Organophosphate flame retardants (OPFRs) are one class of flame retardants that have a variety of applications in a wide range of products after the phased out Polybrominated diphenyl ethers (PBDEs). Several toxicological studies have shown that exposure to OPFRs can potentially cause adverse reproductive effects, endocrine disruptive effects and systemic effects in fish, birds, rodents and humans.
Understanding the accumulation and metabolism of OPFRs in the body can give insight into the toxicology and the ecological risk of OPFRs, especially for the Alkyl-OPFRs. Therefore, in this study, the rare minnow (Gobiocypris rarus) was selected as a model fish to investigate the metabolic process of Alkyl-OPFRs and the tissue distribution and elimination of their primary metabolites. A pilot field investigation of tissue distribution profile of OPFRs and di-alkyl phosphate (DAPs) were also studied in dominant freshwater fish collected from bodies of water in Beijing, China. The major results are as follows.
(1) The metabolic process of Alkyl-OPFRs in liver of rare minnow were investigated using a liquid chromatography coupled to a quadrupoletime-of-flight mass spectrometer (UPLC-QTOF-MS), after cleanup procedure. The major metabolites of the Alkyl-OPFRs were DAPs, the products of hydroxylation and of glucuronide conjugation. The phase I metabolism pathways of Alkyl-OPFRs in fish involving O-dealkylation and hydroxylation, and the phase II metabolism pathways is the glucuronide conjugation.
(2) The rapid metabolism of Alkyl-OPFRs in fish liver microsomes were both best fitted to the Michaelis–Menten model (at administrated concentrations ranging from 0.5 to 200 μM), with a CLint (intrinsic clearance) of 3.9 and 3.1 μl/min/mg protein, respectively for TBOEP and TNBP. But no significant (P > 0.05) biotransformation was observed for these compounds in intestinal microsomes. The results suggests that the fish liver make a primary contribution to the metabolism of Alkyl-OPFRs. In fish liver microsomes assay, bis(2-butoxyethyl) hydroxyethyl phosphate (BBOEHEP) and bis(2-utoxyethyl) 3-hydroxyl-2-butoxyethyl phosphate (3-OH-TBOEP) were the most abundant metabolites of TBOEP, and dibutyl-3-hydroxybutyl phosphate (3-OH-TNBP) was the predominant metabolite of TNBP. CYP3A4 was the significant CYP450 isoforms catalyzing the formation of the hydroxylated and DAPs metabolites.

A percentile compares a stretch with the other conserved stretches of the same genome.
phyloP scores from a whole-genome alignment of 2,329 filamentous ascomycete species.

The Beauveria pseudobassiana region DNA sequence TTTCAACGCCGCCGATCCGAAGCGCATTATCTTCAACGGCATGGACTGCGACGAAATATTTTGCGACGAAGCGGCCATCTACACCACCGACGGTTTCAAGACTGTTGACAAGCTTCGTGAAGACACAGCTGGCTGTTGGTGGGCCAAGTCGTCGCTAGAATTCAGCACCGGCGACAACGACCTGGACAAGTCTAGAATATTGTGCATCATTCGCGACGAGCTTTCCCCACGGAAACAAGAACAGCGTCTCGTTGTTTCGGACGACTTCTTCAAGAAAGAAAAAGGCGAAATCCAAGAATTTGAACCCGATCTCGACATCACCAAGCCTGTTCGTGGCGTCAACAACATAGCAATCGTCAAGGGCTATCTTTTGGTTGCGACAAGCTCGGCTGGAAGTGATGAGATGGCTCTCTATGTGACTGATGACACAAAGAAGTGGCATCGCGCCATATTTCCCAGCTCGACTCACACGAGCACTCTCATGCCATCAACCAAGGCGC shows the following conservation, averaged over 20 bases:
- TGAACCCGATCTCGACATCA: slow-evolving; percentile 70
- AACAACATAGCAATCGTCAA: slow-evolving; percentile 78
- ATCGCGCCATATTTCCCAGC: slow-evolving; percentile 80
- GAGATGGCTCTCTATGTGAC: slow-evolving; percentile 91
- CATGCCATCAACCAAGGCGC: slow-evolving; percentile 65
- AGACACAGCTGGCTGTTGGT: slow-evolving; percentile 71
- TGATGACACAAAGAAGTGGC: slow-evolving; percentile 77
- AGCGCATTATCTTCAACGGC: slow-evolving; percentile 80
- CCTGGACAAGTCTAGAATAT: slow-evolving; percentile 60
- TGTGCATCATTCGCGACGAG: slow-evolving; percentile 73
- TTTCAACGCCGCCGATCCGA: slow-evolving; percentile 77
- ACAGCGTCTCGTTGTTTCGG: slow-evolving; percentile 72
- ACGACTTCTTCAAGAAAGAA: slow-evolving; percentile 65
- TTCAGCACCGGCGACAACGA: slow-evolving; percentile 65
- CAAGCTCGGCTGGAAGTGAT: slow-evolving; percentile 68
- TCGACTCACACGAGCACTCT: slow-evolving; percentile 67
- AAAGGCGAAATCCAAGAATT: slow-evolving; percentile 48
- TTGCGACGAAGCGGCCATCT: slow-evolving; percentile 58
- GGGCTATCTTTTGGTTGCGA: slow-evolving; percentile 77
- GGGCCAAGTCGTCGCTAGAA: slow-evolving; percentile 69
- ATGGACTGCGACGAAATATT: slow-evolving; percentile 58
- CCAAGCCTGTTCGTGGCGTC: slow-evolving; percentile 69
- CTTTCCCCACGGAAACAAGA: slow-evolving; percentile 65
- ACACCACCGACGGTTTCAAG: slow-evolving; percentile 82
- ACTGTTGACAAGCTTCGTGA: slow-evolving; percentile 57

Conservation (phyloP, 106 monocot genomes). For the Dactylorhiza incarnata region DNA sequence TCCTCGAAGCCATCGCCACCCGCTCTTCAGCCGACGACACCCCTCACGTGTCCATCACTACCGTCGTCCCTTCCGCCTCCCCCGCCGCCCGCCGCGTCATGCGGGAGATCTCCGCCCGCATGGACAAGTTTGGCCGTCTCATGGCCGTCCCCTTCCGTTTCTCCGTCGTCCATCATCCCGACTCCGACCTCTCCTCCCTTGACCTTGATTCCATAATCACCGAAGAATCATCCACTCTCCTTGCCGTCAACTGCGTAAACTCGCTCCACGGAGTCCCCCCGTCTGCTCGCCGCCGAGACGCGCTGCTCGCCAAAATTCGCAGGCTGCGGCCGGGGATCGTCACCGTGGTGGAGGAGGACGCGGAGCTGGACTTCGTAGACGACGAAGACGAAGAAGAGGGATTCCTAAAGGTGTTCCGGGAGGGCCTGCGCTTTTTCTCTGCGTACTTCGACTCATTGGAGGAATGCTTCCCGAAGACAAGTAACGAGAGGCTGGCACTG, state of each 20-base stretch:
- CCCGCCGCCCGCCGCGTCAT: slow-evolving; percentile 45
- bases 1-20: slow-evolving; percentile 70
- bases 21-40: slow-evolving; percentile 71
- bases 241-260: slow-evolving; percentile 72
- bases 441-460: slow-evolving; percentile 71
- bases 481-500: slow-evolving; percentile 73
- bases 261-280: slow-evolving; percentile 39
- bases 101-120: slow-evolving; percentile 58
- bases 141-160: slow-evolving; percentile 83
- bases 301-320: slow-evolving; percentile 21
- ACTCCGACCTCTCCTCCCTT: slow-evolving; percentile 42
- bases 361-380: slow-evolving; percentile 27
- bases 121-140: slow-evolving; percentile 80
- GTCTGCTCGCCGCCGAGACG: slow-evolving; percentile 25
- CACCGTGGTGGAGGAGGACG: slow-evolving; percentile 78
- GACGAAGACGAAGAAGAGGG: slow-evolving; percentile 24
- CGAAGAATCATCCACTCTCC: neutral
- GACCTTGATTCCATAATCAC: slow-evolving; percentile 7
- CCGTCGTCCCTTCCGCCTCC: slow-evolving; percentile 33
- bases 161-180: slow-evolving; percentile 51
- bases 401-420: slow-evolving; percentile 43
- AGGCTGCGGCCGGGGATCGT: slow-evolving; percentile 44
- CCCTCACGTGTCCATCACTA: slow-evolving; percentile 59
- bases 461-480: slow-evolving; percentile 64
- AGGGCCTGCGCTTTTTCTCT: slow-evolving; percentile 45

(3) After exposure, TBOEP and TNBP could be mainly accumulated in liver and kidney of rare minnow. A physiologically based toxicokinetic (PBTK) model was estabolished to discribe the metabolic process of TBOEP and TNBP. The estimated partition coefficients between kidney and blood were higher than those between other tissues and blood. The metabolites were also accumulated more in liver, intestine and kidney. BBOEP and DNBP were the most aboundant metabolites in various tissues for TBOEP and TNBP, respectively. BBOEHEP, the major in vitro metabolite of TBOEP , was lower accumulated than BBOEP and 3-OH-TBOEP in tissues of fish.This may because BBOEHEP was the metabolic intermediates of TBEOP in fish.Metabolite parent concentration factor (MPCF) were calculated for the metabolites.All the metabolites reached lower accmulations than their parents, characterized by the low MPCF.
(4) The accumulation and distribution of 8 OPFRs and their 4 DAPs metabolites were first investigated in whole-body samples and various tissues of three freshwater fish species (topmouth gudgeon, crucian carp and loach) with different feeding habits from locations around Beijing, China. Accumulation of OPFRs was relatively higher in freshwater fish across all sampling locations (264.7-1973 ng/g lw), in which TNBP,TCEP, TCIPP and TEHP were the main contributors to the total OPFR levels. The DAPs concentrations were observed to be relatively large in fish, which were 0.10-1.12 times of OPFRs concentrations. With respect to their distribution in different tissues, both the parent OPFRs and DAPs were found at relatively higher levels in the liver than in other tissues (muscle, intestine, kidney and ovary). This study emphasizes the importance of monitoring DAPs in biota, and future study need improve the understanding of the toxicology and ecological risk of this OPFRs metabolites.